Papers are sought for a special panel series on the subject of disability in dramatic texts and performance for the 45th Annual Comparative Drama Conference in Orlando, FL. We invite research on representation, image, symbolism, societal regulation or construction of disability as it pertains to casting and depictions of those with disabilities in playtexts and dramatic performance. The conference will allow hybrid attendance and presentations.
Call for Submissions to ROMARD: Research on Medieval and Renaissance Drama.
ROMARD is currently seeking submissions for publication in Volume 60. Anyone may submit original work to be considered for publication provided that they hold the authorized copyright for the work. ROMARD welcomes submissions of:
Transcendentalism is readily understood to have been an American—and even a transatlantic—social reform movement, having played a significant role in antislavery efforts, women’s rights, and labor and educational reform. But reform is markedly different than radicalism. For this edited collection, we are interested in what nineteenth-century radicalism looked like, and the ways in which the Transcendentalist movement was intertwined with radical social practice and thought. We are interested in, for example, the historiographic and philosophic connections between radical workers’ movements in Europe and the rise of Transcendental social critique in the United States.
This edited volume examines how sexual violence and feminist interventions in South Asia and the Diaspora have been articulated in literature and popular culture in the context of and in opposition to the #MeToo Movement. The #MeToo has significantly impacted how we understand sexual harassment, rape, and gendered violence, especially in the US. However, the movement was taken up only briefly by the media and entertainment industry in South Asia and the Diaspora.
2023 will mark the hundredth anniversary of Wallace Stevens’s debut poetry collection, Harmonium. To celebrate the occasion, the Wallace Stevens Society is organizing a panel about this landmark publication for the American Literature Association Conference in Boston (May 25-28, 2023). All approaches welcome, including fresh readings of individual poems, archival discoveries related to the book’s composition and publication history, discussions of new literary theories and their relevance to the poems, or reflections on the volume’s enduring impact on contemporary poetry.
In the rapid pivot to remote teaching at the beginning of the COVID-19 pandemic, many instructors turned to tools like Hypothes.is and Perusall that allow students to engage in social reading and annotation. These same tools are also built into many digital editions (like those in Literature in Context) and multimedia scholarly publishing platforms like Manifold and Scalar. The Digital Humanities Caucus calls for presentations on annotation in an eighteenth-century and/or contemporary context.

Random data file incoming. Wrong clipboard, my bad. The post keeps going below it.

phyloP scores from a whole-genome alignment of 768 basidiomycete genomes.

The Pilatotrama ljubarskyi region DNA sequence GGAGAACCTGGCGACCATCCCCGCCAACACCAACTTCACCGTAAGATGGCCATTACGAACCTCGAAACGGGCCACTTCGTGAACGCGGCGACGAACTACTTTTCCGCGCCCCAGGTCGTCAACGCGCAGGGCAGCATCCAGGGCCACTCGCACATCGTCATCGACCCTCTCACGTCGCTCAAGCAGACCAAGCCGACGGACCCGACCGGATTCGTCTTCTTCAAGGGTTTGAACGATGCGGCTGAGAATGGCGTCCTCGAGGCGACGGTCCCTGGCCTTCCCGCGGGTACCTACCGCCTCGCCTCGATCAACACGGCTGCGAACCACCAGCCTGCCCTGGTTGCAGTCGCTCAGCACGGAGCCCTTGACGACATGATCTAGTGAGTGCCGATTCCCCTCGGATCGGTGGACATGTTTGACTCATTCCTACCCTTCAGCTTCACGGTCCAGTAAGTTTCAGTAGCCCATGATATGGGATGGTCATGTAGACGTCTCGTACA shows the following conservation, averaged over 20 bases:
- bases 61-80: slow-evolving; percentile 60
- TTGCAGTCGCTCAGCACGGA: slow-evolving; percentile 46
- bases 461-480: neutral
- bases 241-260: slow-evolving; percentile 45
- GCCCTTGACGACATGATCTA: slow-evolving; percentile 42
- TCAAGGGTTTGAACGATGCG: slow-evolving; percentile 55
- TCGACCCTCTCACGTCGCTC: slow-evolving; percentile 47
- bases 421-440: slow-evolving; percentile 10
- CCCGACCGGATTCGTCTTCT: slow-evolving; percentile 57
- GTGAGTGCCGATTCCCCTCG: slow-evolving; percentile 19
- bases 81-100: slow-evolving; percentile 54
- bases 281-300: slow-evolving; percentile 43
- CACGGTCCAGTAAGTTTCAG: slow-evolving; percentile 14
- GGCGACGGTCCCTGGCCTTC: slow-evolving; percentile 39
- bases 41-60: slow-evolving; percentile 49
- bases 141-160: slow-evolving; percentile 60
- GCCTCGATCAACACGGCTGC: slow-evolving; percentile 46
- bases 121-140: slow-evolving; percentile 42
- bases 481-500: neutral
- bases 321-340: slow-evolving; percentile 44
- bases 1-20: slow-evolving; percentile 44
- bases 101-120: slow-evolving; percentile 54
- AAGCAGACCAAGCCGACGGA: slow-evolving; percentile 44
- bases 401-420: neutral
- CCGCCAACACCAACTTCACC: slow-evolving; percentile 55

CFP: Routledge Companion to Cultural Text and the Nation
We invite prospective contributions for the forthcoming Routledge Companion to Cultural Text and the Nation, an exciting new addition to the growing, dynamic book series.
This project aims to provide the first global history of cultural studies as a field, with a particular focus on its institutional manifestations and the ways in which cultural studies has been taken up in different cultural and geographical settings to various ends.
I am looking for papers for our panel at the Annual Convention of the Northeast Modern Languages Assocation (NEMLA) to be help at Niagra Falls, Buffalo, NY March 23-26, 2023.
'The Social Hieroglyphic': Modernist Reading Practices and their Afterlives
Asia in popular media was predominantly represented as sexually conservative with heterosexual narratives culminating in marriage. The 21st century, however, witnessed a surge of queer depictions that challenged the dominance of the heteronormative. This panel invites papers exploring representations of non-normative sexualities and genders from media industries within Asia. We are seeking in-depth discussions about queer narratives in films – independent as well as mainstream, television programs, and webseries. How do these different media formats shape the queer? To what extent does censorship affect these depictions? What roles do studios/production houses play in crafting queer subjectivities? How is the queer embodied in these narratives?
NeMLA 2023 Roundtable: The Mindful Intersection of Pedagogy and Scholarship
This roundtable session invites you to discuss practical strategies for implementing techniques of mindfulness in both the classroom and our scholarly work, considering especially their intersection.
In a memorable scene from Questlove’s award-winning documentary, Summer of Soul about the Harlem Cultural Festival (1969), singer Nina Simone performs “Backlash Blues,” a poem by her friend Langston Hughes. Five decades later, Beyonce performed a rousing version of “Lift Every Voice and Sing,” for her Homecoming tour in 2019. The poem, affectionately called the Black National Anthem, was originally written by James Weldon Johnson in 1900. Across these multiple decades, (and long before) African American musicians have invoked Black Literature, while African American writers have referenced Black music.
In 2021, Nella Larsen’s novel Passing was made into a Hollywood film, before premiering on Netflix in fall of that year. The film garnered many prestigious awards, with critics praising the producer, script, and of course, the acting. Yet the film did not receive any Oscar nominations. To some, this omission is quite surprising, given the unanimous acclaim the movie has already received. To others, this exemplifies Hollywood: they often award golden statuettes to Black movies that are rooted in stereotypical Black images of slavery, violence, and the white savior complex, among many others.
Where were you when you got an email from your institution in spring 2020 that you would have to move your courses online? How do you address trauma perpetrated against marginalized groups without further traumatizing your students?
Two years into our unprecedented new normal, this round table seeks a clearer understanding of what makes a classroom resilient in the face of unanticipated challenges. Internationally, we face inequity regarding healthcare access, racial disparity in law enforcement and economic standing, and culture wars waged against marginalized identity groups, among an unfortunately long list of other inequities.
This panel is sponsored by the Kurt Vonnegut Society and seeks presentations that address the conference theme of RESILIENCE as it relates to any aspect of Vonnegut's work, including novels, short stories, essays, and public appearances. We also welcome presentations that situate Vonnegut's work in conversation with his contemporaries and/or later twenty-first-century American authors.